That does not have any meaning where you accept and deal with violent resistance, as prisons do. Violent resistance of the wider population would overwhelm authorities. Violent resistance of prison populations gets slapped down by overwhelming force. We might pretend that right of might no longer applies in a civilised society, but it does. Prisons could not function if they did not have the ability to show the prisoners that neither non-violent nor violent resistance had any purpose whatsoever. You do what you're told, or you do what you're forced to do and it ends up done anyway - there is no other choice because you are not afforded one.

            3 votes
            1. [2]
              FZeroRacer
              Link Parent
              In your original post you mentioned the following And in this post you say So which is it? Violent resistance in prison is more of an American thing than anywhere else. This isn't to say that...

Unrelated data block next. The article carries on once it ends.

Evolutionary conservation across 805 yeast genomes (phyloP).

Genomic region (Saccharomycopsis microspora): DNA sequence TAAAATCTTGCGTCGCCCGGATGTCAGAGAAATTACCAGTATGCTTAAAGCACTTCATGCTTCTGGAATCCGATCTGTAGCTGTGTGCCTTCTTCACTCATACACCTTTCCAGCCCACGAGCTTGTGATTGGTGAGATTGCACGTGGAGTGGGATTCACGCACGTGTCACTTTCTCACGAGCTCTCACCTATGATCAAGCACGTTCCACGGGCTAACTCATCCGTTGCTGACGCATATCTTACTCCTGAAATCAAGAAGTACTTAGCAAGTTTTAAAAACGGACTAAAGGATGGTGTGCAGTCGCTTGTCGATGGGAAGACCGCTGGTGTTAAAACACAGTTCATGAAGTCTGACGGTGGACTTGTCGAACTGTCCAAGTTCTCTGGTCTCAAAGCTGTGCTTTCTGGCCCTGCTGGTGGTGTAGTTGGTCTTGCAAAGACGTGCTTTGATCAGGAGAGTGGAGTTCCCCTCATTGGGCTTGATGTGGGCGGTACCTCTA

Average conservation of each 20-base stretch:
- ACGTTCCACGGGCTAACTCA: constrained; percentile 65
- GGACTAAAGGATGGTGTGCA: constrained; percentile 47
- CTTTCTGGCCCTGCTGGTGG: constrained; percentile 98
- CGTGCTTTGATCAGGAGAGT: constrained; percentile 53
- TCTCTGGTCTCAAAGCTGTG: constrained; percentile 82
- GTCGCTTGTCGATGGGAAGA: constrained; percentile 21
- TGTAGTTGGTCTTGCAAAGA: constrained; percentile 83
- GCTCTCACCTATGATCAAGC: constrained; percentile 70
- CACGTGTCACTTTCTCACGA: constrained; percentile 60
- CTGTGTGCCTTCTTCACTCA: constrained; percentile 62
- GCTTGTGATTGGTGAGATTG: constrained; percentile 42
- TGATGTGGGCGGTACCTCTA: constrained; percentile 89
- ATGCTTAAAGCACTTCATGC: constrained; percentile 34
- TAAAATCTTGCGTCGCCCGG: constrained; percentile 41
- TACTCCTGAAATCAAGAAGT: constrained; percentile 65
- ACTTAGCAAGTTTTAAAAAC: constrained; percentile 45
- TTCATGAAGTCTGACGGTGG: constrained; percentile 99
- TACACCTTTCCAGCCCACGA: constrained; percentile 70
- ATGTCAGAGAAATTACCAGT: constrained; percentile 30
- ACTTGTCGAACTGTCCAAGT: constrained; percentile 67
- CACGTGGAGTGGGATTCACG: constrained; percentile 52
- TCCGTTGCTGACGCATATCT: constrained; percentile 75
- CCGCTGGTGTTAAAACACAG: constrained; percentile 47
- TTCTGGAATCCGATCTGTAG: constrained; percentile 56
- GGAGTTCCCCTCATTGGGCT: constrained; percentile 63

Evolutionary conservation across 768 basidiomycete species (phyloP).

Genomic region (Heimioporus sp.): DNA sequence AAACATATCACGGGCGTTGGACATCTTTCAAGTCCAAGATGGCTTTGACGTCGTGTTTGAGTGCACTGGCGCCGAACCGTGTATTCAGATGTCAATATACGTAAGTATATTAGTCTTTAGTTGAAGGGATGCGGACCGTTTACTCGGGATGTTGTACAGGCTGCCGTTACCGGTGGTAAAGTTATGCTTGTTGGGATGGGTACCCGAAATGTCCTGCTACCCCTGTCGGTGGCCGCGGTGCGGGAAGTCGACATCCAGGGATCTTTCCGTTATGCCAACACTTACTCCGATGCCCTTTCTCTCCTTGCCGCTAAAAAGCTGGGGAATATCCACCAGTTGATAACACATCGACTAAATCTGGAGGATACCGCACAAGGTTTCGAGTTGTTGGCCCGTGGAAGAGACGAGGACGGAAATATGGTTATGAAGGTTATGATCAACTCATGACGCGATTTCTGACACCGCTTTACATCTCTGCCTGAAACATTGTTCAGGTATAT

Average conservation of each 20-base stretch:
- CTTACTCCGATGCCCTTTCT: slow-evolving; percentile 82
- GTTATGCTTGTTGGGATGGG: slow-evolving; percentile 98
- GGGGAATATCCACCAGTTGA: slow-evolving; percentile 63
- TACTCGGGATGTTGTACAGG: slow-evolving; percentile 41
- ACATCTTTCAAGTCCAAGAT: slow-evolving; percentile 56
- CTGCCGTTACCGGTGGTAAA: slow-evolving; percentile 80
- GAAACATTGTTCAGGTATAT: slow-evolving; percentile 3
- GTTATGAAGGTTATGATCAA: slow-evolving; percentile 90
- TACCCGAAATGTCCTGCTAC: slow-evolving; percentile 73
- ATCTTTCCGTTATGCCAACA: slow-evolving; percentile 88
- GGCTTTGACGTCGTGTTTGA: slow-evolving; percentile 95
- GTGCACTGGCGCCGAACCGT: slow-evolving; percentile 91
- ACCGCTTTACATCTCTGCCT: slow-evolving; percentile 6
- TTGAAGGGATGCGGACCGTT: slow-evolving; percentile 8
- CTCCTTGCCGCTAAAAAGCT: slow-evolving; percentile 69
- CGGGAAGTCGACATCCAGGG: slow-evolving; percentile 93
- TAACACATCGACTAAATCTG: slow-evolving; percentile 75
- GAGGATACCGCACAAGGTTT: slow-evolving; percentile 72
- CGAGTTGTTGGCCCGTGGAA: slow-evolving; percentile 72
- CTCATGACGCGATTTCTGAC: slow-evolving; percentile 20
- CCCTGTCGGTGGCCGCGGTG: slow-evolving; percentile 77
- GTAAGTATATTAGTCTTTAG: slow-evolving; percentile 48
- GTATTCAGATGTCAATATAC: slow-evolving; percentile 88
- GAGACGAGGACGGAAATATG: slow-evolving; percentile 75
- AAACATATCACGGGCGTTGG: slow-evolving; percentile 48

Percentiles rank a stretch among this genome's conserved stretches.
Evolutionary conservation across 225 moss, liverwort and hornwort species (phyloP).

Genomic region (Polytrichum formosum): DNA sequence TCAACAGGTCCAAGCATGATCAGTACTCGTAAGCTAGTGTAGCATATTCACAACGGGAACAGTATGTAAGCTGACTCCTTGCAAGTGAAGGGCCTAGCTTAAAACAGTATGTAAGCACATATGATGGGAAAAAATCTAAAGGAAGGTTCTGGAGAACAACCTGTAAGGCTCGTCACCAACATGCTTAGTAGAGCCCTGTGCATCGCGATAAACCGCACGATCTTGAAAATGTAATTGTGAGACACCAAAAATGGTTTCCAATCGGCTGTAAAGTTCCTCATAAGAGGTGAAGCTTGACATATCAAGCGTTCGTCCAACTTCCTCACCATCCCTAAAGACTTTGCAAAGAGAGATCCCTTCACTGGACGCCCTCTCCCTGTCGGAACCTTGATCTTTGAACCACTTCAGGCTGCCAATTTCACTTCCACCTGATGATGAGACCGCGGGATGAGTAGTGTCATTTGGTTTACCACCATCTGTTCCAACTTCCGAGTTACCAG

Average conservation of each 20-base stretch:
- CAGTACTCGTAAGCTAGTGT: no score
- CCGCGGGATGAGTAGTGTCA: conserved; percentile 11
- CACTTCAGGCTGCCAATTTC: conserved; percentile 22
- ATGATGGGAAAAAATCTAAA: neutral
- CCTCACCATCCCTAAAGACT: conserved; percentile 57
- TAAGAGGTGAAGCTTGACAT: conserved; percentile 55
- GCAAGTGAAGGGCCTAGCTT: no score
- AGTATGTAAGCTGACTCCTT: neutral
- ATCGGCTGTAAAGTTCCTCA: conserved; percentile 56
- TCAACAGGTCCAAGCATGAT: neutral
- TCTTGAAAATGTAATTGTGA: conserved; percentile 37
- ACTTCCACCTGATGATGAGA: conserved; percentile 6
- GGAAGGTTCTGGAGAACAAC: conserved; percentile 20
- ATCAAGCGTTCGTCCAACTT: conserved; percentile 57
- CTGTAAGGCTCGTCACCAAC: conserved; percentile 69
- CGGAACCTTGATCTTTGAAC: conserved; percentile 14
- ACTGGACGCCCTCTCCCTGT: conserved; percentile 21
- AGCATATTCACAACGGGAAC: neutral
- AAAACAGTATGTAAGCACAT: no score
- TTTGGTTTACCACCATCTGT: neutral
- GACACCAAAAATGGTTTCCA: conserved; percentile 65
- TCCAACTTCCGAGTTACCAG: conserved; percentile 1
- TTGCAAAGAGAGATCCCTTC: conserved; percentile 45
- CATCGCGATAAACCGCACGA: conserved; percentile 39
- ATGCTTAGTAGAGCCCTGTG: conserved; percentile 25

In your original post you mentioned the following

              I'm not overly interested in a US-centric view of things - I'm talking moral right more than legal right.

              And in this post you say

              That does not have any meaning where you accept and deal with violent resistance, as prisons do.

              So which is it? Violent resistance in prison is more of an American thing than anywhere else. This isn't to say that prisons are not going to be generally more violent, but that America itself is unique because the prison environment breeds contempt and violent resistance. If we're not focusing on America exclusively, then I'm going to point to other countries that don't have this problem because they treat prisoners with respect, while still keeping them under control.